Homer, in the Iliad, knows Demeter, but only as the goddess of the fields, the originator and patroness of the labours of the countryman, in their yearly order. She stands, with her hair yellow like the ripe corn, at the threshing-floor, and takes her share in the toil, the heap of grain whitening, as the flails, moving in the wind, disperse the chaff. Out in the fresh fields, she yields to the embraces of Iasion, to the extreme jealousy of Zeus, who slays her mortal lover with lightning. The flowery town of Pyrasus–the wheat- town,–an ancient place in Thessaly, is her sacred precinct. But when [94] Homer gives a list of the orthodox gods, her name is not mentioned.

Homer, in the Odyssey, knows Persephone also, but not as Kore; only as the queen of the dead–epainê Persephonê+–dreadful Persephone, the goddess of destruction and death, according to the apparent import of her name.+ She accomplishes men’s evil prayers; she is the mistress and manager of men’s shades, to which she can dispense a little more or less of life, dwelling in her mouldering palace on the steep shore of the Oceanus, with its groves of barren willows and tall poplars. But that Homer knew her as the daughter of Demeter there are no signs; and of his knowledge of the rape of Persephone there is only the faintest sign,–he names Hades by the golden reins of his chariot, and his beautiful horses.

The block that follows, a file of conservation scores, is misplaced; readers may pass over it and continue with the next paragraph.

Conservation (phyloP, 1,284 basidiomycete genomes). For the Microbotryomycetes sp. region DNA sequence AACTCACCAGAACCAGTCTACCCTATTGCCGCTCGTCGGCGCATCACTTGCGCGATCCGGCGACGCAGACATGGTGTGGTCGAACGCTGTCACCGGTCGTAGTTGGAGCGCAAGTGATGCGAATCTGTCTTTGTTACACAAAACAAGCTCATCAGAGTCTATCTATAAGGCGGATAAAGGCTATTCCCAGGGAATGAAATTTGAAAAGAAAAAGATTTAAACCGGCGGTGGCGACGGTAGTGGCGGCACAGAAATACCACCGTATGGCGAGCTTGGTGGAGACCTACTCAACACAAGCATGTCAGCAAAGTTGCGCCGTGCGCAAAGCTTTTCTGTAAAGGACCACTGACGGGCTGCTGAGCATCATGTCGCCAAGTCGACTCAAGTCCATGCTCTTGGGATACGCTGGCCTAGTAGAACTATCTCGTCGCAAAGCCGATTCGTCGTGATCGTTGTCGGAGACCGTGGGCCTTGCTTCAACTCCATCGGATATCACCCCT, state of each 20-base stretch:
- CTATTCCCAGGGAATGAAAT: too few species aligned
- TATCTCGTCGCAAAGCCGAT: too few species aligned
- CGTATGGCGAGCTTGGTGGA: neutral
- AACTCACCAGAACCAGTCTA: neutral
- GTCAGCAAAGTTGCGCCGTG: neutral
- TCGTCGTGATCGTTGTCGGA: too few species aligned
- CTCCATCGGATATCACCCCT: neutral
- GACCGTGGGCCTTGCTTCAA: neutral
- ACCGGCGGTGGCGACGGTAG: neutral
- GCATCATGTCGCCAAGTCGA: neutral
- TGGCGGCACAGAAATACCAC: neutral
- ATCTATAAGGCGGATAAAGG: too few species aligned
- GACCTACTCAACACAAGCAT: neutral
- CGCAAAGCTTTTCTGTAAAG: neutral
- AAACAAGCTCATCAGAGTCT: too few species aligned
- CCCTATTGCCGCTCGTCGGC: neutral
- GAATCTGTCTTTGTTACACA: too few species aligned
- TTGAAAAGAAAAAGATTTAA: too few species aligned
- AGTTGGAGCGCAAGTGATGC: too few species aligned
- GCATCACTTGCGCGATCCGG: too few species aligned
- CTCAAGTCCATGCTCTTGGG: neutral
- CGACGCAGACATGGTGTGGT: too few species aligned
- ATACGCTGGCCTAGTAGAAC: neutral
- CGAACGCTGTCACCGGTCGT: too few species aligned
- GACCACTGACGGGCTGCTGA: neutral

The main theme, then, the most characteristic peculiarities, of the story, as subsequently developed, are not to be found, expressly, in the true Homer. We have in him, on the one hand, Demeter, as the perfectly fresh and blithe goddess of the fields, whose children, if she has them, must be as the perfectly discreet and peaceful, unravished Kore; on the other hand, we have Persephone, as the wholly terrible goddess of death, who brings to Ulysses the querulous shadows of the dead, and has the head of the gorgon Medusa in her keeping. And it is only when these two contrasted images have been [95] brought into intimate relationship, only when Kore and Persephone have been identified, that the deeper mythology of Demeter begins.